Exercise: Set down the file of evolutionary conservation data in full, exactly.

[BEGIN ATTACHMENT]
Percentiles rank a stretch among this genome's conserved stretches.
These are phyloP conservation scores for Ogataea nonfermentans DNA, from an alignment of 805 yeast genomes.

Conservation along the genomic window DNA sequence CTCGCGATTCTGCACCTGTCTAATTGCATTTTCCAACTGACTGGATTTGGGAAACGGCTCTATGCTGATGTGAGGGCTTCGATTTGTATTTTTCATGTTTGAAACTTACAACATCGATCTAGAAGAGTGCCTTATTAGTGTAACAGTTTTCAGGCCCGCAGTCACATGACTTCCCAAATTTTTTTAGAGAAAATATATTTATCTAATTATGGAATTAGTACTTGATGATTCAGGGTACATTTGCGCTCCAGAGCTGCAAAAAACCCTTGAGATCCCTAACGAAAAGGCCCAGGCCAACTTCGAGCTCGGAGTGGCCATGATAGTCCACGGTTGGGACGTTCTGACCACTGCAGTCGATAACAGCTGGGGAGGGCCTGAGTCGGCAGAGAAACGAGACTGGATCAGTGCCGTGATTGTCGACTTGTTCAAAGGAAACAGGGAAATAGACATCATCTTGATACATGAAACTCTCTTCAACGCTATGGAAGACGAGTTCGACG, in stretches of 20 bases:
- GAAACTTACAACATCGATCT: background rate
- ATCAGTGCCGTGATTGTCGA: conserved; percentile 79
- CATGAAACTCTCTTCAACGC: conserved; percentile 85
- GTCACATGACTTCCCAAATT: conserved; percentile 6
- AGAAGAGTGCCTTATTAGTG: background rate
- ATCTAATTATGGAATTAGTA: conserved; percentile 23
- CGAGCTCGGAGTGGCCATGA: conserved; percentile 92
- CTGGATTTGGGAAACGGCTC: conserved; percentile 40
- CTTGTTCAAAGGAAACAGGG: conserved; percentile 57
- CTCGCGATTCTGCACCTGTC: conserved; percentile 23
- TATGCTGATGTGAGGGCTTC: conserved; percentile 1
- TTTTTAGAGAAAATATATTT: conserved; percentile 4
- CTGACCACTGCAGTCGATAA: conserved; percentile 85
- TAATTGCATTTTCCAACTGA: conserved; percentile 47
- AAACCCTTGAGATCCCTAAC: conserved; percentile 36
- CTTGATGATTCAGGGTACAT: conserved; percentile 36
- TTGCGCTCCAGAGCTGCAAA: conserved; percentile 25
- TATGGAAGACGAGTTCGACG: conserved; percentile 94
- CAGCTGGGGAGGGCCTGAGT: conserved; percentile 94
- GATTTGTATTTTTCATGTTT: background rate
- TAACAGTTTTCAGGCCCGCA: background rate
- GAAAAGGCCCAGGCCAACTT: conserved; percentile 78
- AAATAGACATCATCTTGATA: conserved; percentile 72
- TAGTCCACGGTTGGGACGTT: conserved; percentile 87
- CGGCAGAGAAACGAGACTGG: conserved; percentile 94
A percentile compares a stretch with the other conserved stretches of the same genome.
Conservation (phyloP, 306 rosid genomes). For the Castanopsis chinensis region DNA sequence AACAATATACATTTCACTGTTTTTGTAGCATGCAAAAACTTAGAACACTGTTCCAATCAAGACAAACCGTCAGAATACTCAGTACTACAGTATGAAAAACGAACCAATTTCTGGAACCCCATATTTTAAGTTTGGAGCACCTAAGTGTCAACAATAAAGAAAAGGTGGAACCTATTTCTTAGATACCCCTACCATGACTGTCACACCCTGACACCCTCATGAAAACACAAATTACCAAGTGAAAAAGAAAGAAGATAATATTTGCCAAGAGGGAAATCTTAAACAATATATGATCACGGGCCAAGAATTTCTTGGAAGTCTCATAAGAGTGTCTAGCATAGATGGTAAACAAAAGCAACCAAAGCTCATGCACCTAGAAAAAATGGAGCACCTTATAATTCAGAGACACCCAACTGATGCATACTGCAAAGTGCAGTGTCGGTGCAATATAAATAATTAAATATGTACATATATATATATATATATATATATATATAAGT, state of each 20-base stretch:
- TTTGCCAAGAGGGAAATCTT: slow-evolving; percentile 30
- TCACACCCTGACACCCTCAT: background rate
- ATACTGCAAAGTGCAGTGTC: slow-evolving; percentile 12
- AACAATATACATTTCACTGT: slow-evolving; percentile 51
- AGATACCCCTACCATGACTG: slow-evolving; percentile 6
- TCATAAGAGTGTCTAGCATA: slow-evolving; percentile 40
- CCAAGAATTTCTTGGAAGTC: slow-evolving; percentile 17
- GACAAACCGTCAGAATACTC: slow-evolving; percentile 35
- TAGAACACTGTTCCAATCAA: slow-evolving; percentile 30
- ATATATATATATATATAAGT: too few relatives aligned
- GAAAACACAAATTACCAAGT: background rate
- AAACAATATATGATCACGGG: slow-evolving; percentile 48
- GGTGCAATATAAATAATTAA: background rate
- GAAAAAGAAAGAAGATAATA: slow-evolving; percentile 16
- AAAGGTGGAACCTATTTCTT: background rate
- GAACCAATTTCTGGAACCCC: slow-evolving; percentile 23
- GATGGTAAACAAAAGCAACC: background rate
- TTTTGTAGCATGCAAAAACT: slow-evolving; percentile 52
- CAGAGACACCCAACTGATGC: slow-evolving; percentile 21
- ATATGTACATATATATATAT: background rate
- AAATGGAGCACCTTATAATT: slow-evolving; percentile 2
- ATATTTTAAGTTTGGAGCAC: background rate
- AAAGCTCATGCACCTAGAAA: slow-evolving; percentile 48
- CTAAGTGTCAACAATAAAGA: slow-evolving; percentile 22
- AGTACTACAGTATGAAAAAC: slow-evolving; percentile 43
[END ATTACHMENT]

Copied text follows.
Percentiles rank a stretch among this genome's conserved stretches.
These are phyloP conservation scores for Ogataea nonfermentans DNA, from an alignment of 805 yeast genomes.

Conservation along the genomic window DNA sequence CTCGCGATTCTGCACCTGTCTAATTGCATTTTCCAACTGACTGGATTTGGGAAACGGCTCTATGCTGATGTGAGGGCTTCGATTTGTATTTTTCATGTTTGAAACTTACAACATCGATCTAGAAGAGTGCCTTATTAGTGTAACAGTTTTCAGGCCCGCAGTCACATGACTTCCCAAATTTTTTTAGAGAAAATATATTTATCTAATTATGGAATTAGTACTTGATGATTCAGGGTACATTTGCGCTCCAGAGCTGCAAAAAACCCTTGAGATCCCTAACGAAAAGGCCCAGGCCAACTTCGAGCTCGGAGTGGCCATGATAGTCCACGGTTGGGACGTTCTGACCACTGCAGTCGATAACAGCTGGGGAGGGCCTGAGTCGGCAGAGAAACGAGACTGGATCAGTGCCGTGATTGTCGACTTGTTCAAAGGAAACAGGGAAATAGACATCATCTTGATACATGAAACTCTCTTCAACGCTATGGAAGACGAGTTCGACG, in stretches of 20 bases:
- GAAACTTACAACATCGATCT: background rate
- ATCAGTGCCGTGATTGTCGA: conserved; percentile 79
- CATGAAACTCTCTTCAACGC: conserved; percentile 85
- GTCACATGACTTCCCAAATT: conserved; percentile 6
- AGAAGAGTGCCTTATTAGTG: background rate
- ATCTAATTATGGAATTAGTA: conserved; percentile 23
- CGAGCTCGGAGTGGCCATGA: conserved; percentile 92
- CTGGATTTGGGAAACGGCTC: conserved; percentile 40
- CTTGTTCAAAGGAAACAGGG: conserved; percentile 57
- CTCGCGATTCTGCACCTGTC: conserved; percentile 23
- TATGCTGATGTGAGGGCTTC: conserved; percentile 1
- TTTTTAGAGAAAATATATTT: conserved; percentile 4
- CTGACCACTGCAGTCGATAA: conserved; percentile 85
- TAATTGCATTTTCCAACTGA: conserved; percentile 47
- AAACCCTTGAGATCCCTAAC: conserved; percentile 36
- CTTGATGATTCAGGGTACAT: conserved; percentile 36
- TTGCGCTCCAGAGCTGCAAA: conserved; percentile 25
- TATGGAAGACGAGTTCGACG: conserved; percentile 94
- CAGCTGGGGAGGGCCTGAGT: conserved; percentile 94
- GATTTGTATTTTTCATGTTT: background rate
- TAACAGTTTTCAGGCCCGCA: background rate
- GAAAAGGCCCAGGCCAACTT: conserved; percentile 78
- AAATAGACATCATCTTGATA: conserved; percentile 72
- TAGTCCACGGTTGGGACGTT: conserved; percentile 87
- CGGCAGAGAAACGAGACTGG: conserved; percentile 94
A percentile compares a stretch with the other conserved stretches of the same genome.
Conservation (phyloP, 306 rosid genomes). For the Castanopsis chinensis region DNA sequence AACAATATACATTTCACTGTTTTTGTAGCATGCAAAAACTTAGAACACTGTTCCAATCAAGACAAACCGTCAGAATACTCAGTACTACAGTATGAAAAACGAACCAATTTCTGGAACCCCATATTTTAAGTTTGGAGCACCTAAGTGTCAACAATAAAGAAAAGGTGGAACCTATTTCTTAGATACCCCTACCATGACTGTCACACCCTGACACCCTCATGAAAACACAAATTACCAAGTGAAAAAGAAAGAAGATAATATTTGCCAAGAGGGAAATCTTAAACAATATATGATCACGGGCCAAGAATTTCTTGGAAGTCTCATAAGAGTGTCTAGCATAGATGGTAAACAAAAGCAACCAAAGCTCATGCACCTAGAAAAAATGGAGCACCTTATAATTCAGAGACACCCAACTGATGCATACTGCAAAGTGCAGTGTCGGTGCAATATAAATAATTAAATATGTACATATATATATATATATATATATATATATAAGT, state of each 20-base stretch:
- TTTGCCAAGAGGGAAATCTT: slow-evolving; percentile 30
- TCACACCCTGACACCCTCAT: background rate
- ATACTGCAAAGTGCAGTGTC: slow-evolving; percentile 12
- AACAATATACATTTCACTGT: slow-evolving; percentile 51
- AGATACCCCTACCATGACTG: slow-evolving; percentile 6
- TCATAAGAGTGTCTAGCATA: slow-evolving; percentile 40
- CCAAGAATTTCTTGGAAGTC: slow-evolving; percentile 17
- GACAAACCGTCAGAATACTC: slow-evolving; percentile 35
- TAGAACACTGTTCCAATCAA: slow-evolving; percentile 30
- ATATATATATATATATAAGT: too few relatives aligned
- GAAAACACAAATTACCAAGT: background rate
- AAACAATATATGATCACGGG: slow-evolving; percentile 48
- GGTGCAATATAAATAATTAA: background rate
- GAAAAAGAAAGAAGATAATA: slow-evolving; percentile 16
- AAAGGTGGAACCTATTTCTT: background rate
- GAACCAATTTCTGGAACCCC: slow-evolving; percentile 23
- GATGGTAAACAAAAGCAACC: background rate
- TTTTGTAGCATGCAAAAACT: slow-evolving; percentile 52
- CAGAGACACCCAACTGATGC: slow-evolving; percentile 21
- ATATGTACATATATATATAT: background rate
- AAATGGAGCACCTTATAATT: slow-evolving; percentile 2
- ATATTTTAAGTTTGGAGCAC: background rate
- AAAGCTCATGCACCTAGAAA: slow-evolving; percentile 48
- CTAAGTGTCAACAATAAAGA: slow-evolving; percentile 22
- AGTACTACAGTATGAAAAAC: slow-evolving; percentile 43